David, this dialogue leads into many paths in the writing labyrinth, where unlike most, there are several ways to find "home." Thanks for posting the image that tells a great story! Indeed, dictation precedes us by centuries. In our current practices, I hope that is it revived to serve different purposes, all in the right direction! There are wonderful outcomes from short, well-implemented dictations that go beyond having instructors add red marks that circle and emphasize mistakes! Of course, error correction is another topic that I hope emerges in our communities! 

There are several wonderful Websites that let students record and share their dictations online. Great learning Maybe others will share some of those here!

I had a blind student in one of my English comp classes. He attended class with an assistant. Initially, I reacted very negatively to his presence, assuming that his helper would take what he dictated and add her own punctuation and organization to the task of writing coherent essays. Once I got to know the student and the helper, I found that he dictated everything, including punctuation. Was he writing? Yes, he absolutely was! Live, learn, and learn to learn about others, especially our students! Leecy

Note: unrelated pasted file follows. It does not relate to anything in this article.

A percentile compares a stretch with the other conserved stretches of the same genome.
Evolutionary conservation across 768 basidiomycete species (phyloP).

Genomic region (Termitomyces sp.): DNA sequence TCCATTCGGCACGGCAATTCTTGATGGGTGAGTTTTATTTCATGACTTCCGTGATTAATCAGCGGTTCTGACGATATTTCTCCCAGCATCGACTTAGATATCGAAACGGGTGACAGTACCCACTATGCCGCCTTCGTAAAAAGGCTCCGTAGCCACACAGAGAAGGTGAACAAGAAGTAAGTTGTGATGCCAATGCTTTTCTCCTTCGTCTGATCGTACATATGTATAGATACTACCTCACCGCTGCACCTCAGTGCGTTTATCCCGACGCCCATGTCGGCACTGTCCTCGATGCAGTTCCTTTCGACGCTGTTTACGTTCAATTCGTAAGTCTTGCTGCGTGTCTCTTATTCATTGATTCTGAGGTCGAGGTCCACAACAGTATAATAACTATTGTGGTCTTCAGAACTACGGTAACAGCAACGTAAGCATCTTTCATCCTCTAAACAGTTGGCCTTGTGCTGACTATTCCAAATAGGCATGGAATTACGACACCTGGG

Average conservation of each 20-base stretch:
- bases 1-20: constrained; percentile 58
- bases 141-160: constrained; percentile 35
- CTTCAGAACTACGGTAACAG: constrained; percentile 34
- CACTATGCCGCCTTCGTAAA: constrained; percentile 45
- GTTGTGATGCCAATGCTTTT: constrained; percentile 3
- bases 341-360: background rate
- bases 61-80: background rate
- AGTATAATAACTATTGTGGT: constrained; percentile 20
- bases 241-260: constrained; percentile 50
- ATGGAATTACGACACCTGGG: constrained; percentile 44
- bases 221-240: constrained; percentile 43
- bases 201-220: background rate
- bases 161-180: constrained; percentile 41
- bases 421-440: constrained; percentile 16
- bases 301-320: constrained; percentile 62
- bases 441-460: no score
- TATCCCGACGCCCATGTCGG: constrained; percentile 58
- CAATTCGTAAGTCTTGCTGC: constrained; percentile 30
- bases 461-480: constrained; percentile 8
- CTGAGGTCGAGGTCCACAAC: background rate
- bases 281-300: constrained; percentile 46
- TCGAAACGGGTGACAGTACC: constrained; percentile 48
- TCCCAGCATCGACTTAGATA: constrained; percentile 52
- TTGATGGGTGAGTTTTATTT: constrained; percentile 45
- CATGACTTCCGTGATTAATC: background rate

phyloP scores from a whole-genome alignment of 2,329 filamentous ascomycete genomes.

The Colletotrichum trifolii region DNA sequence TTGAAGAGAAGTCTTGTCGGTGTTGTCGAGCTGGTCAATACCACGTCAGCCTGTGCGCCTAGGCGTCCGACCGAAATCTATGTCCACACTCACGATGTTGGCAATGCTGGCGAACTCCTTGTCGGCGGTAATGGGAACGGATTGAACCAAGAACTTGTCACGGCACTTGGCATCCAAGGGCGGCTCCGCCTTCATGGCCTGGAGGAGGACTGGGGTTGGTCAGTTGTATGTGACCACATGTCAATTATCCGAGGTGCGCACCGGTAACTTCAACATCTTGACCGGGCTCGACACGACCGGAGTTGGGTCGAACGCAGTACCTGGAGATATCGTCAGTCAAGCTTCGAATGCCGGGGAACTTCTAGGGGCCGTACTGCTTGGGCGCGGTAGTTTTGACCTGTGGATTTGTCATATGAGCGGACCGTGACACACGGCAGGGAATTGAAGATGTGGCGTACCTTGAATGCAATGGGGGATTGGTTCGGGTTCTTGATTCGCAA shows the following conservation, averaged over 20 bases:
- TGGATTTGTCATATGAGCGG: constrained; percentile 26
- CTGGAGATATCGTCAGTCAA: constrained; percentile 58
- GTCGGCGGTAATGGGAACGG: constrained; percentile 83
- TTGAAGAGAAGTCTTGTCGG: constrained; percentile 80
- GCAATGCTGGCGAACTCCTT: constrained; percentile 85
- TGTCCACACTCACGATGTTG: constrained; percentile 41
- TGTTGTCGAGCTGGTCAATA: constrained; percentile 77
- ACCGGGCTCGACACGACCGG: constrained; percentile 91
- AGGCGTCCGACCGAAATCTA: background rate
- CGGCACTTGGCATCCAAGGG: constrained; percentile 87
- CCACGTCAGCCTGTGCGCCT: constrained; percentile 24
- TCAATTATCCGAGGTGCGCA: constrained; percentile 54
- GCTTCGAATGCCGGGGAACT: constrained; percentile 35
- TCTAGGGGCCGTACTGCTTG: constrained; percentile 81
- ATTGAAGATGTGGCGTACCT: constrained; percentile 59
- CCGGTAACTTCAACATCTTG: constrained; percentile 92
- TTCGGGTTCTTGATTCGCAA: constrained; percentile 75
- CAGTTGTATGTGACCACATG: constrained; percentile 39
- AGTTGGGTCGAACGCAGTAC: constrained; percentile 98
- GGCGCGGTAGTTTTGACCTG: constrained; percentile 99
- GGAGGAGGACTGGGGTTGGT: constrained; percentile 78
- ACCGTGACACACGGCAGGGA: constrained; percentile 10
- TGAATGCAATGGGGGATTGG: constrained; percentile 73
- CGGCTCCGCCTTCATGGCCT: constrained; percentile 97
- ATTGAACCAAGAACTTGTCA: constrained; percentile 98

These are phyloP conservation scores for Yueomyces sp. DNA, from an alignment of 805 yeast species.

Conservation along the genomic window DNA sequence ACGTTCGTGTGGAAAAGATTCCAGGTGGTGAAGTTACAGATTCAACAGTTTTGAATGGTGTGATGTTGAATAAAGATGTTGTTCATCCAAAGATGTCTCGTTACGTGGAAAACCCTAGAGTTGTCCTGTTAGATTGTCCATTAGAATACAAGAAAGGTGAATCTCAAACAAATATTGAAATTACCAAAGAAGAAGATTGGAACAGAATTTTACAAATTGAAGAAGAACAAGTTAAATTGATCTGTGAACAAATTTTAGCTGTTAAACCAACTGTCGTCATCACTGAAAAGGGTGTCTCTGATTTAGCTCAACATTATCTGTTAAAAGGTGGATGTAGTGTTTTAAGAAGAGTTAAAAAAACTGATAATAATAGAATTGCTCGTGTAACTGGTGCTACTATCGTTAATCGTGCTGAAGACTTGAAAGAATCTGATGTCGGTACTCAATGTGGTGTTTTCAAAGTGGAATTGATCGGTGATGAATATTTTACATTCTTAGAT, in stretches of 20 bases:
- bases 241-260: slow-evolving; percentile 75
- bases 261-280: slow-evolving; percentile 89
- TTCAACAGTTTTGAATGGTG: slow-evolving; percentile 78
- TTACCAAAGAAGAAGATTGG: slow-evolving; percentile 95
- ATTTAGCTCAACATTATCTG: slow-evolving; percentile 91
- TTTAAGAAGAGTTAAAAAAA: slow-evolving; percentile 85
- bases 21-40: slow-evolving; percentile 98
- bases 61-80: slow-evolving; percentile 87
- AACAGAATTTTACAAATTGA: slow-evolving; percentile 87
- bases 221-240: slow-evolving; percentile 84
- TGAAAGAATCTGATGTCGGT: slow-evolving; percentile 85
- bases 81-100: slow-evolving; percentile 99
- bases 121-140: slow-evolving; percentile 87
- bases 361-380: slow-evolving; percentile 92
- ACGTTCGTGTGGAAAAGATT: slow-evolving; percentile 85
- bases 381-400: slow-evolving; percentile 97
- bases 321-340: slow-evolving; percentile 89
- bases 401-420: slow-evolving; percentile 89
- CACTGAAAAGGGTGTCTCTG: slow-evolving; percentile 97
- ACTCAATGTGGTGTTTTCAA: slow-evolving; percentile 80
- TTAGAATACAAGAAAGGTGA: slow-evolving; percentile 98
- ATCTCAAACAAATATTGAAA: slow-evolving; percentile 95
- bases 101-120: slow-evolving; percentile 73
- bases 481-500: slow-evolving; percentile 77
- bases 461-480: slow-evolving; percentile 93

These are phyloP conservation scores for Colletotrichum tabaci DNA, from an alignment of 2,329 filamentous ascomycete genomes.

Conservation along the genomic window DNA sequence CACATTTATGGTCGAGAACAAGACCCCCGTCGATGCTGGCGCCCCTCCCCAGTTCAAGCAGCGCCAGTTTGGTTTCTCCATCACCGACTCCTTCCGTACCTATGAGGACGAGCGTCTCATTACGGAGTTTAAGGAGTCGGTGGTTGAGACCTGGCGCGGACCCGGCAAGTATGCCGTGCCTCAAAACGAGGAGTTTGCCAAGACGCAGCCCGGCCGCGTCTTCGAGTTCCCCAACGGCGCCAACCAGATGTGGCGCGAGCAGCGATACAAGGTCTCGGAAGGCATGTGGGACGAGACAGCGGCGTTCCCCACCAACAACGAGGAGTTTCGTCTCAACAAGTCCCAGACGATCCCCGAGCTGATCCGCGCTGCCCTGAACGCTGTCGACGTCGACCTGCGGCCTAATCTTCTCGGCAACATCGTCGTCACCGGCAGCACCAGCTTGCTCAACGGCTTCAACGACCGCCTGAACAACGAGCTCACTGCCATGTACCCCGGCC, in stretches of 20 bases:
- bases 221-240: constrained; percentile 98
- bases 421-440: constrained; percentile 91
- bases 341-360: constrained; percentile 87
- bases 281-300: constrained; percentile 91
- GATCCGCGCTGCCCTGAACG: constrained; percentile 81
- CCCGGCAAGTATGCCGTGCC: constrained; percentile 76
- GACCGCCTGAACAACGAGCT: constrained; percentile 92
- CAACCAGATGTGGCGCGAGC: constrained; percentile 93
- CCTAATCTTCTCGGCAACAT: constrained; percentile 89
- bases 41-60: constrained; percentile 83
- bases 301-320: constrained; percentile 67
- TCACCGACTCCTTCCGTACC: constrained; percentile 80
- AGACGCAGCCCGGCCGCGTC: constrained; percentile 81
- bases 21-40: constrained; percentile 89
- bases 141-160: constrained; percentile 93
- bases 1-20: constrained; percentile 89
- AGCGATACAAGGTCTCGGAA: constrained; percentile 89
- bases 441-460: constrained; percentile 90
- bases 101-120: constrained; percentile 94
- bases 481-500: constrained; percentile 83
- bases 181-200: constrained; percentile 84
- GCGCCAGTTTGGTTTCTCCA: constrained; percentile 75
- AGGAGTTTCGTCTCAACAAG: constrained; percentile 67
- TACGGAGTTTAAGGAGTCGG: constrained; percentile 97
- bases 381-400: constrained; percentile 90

As we wait for others to join us here, I'll quote from Robert Wessel's comment in another discussion last month: Are We Helping Our ABE/ESL Students Transition Effectively?

The one (really two) writing skill - When I was tutoring, the most important skills -- writing and otherwise -- I wished learners had possessed when they came in to the program were (1) a hunger to learn new things, and (2) a readiness to go out and find answers on their own. To paraphrase someone whose name I forget, the more you know, the more you can know. Writing is not knowing how to format a document according to conventions. Writing is not knowing the mechanics of using a word processor. Writing is the content: having ideas to compare and contrast; having questions to wrestle with. The more information you have to begin with, information gained from actively seeking information, the better the content of your writing will be. The content is the what; the formatting, the how. And if you understand the what, the how will follow.
I used to always tell students in my composition classes, "Writing doesn't happen between your hand and the paper (at the time...). It happens in your head. Putting your thoughts on paper is just recording what you hear in your head. That's where you'll organize your thoughts. In the US, organization is your first step in college writing, not the act of recording your thoughts.    What do others here think? Does it help to define writing among your adult learners? Could they write about writing? Leecy